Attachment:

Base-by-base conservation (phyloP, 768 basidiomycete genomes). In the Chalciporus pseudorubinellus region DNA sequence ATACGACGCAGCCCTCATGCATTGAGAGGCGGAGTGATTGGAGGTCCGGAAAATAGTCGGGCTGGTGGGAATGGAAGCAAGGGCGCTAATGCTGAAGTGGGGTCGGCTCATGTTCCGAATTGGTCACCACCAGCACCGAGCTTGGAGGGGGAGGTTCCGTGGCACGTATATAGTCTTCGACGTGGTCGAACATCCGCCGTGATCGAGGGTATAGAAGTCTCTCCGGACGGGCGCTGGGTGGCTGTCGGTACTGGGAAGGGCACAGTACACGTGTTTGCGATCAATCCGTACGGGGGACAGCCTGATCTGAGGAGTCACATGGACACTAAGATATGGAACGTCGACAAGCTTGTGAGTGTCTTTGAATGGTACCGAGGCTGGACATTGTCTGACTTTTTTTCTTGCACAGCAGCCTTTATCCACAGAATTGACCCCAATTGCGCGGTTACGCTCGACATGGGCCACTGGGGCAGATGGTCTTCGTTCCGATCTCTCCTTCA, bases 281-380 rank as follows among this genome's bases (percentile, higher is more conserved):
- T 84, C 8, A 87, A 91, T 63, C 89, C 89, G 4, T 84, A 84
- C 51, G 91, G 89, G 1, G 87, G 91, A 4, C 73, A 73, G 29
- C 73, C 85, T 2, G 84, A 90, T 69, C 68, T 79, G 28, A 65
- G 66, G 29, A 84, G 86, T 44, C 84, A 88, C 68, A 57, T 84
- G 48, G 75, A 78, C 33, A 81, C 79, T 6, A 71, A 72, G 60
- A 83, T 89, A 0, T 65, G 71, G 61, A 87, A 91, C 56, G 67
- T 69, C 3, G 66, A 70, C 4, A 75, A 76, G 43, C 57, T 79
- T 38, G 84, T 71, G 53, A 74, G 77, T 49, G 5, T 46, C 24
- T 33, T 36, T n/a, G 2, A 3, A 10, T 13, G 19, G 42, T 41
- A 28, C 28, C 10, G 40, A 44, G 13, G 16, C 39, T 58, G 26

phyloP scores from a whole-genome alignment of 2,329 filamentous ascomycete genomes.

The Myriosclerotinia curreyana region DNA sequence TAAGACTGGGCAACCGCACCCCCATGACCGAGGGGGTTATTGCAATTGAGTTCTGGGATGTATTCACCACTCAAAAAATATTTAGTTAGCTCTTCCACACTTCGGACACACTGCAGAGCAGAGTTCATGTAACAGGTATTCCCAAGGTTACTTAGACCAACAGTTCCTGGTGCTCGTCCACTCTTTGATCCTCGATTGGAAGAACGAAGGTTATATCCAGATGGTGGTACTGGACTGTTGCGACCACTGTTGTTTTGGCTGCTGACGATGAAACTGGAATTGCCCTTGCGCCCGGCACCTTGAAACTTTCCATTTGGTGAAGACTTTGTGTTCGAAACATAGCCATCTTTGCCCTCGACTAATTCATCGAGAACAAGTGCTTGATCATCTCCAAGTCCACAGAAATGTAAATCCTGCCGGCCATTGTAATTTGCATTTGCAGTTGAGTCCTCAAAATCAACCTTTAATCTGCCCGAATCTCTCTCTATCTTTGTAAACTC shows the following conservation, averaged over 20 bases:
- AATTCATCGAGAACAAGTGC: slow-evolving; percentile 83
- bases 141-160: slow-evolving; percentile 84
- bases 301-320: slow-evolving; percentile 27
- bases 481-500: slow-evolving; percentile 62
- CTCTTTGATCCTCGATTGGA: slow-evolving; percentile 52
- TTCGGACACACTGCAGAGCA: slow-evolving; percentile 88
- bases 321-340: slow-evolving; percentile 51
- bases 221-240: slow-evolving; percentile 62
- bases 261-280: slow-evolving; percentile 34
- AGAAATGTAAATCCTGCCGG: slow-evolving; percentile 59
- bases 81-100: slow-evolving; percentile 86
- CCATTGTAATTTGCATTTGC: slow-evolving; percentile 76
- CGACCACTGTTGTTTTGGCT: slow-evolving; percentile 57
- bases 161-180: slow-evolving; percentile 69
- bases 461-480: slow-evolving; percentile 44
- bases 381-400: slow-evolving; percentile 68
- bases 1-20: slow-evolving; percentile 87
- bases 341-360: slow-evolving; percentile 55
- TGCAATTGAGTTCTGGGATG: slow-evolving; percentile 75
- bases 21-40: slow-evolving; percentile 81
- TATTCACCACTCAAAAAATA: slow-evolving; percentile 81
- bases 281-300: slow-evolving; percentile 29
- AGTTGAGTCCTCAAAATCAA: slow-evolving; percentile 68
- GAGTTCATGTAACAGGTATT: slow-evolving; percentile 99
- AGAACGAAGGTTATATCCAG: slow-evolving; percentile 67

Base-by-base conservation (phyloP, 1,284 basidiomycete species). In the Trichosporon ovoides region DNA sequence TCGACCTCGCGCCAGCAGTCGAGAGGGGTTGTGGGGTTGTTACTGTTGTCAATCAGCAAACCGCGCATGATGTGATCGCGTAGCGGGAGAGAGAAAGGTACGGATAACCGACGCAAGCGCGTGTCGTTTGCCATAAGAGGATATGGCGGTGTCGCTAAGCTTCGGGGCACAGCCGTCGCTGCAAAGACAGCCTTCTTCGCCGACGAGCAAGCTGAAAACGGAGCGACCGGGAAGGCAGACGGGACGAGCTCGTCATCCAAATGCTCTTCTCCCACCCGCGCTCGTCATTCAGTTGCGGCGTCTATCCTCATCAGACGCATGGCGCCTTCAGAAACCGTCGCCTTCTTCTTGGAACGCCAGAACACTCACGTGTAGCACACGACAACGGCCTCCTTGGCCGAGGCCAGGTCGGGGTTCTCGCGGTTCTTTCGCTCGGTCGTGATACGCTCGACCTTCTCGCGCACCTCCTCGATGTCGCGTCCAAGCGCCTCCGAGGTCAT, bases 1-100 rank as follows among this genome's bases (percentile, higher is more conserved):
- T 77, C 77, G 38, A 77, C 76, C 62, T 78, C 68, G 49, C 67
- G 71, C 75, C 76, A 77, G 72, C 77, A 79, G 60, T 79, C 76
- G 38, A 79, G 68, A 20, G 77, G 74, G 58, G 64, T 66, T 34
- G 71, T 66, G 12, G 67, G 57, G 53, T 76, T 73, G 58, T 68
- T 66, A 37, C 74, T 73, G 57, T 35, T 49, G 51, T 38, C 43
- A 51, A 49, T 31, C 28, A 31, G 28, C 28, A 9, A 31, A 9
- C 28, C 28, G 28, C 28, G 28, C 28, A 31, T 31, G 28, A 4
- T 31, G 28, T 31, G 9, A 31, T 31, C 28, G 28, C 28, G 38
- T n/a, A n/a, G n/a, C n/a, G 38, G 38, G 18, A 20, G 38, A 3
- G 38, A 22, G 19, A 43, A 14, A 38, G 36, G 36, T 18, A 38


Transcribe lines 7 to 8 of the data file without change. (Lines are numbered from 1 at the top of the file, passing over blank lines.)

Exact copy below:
- A 83, T 89, A 0, T 65, G 71, G 61, A 87, A 91, C 56, G 67
- T 69, C 3, G 66, A 70, C 4, A 75, A 76, G 43, C 57, T 79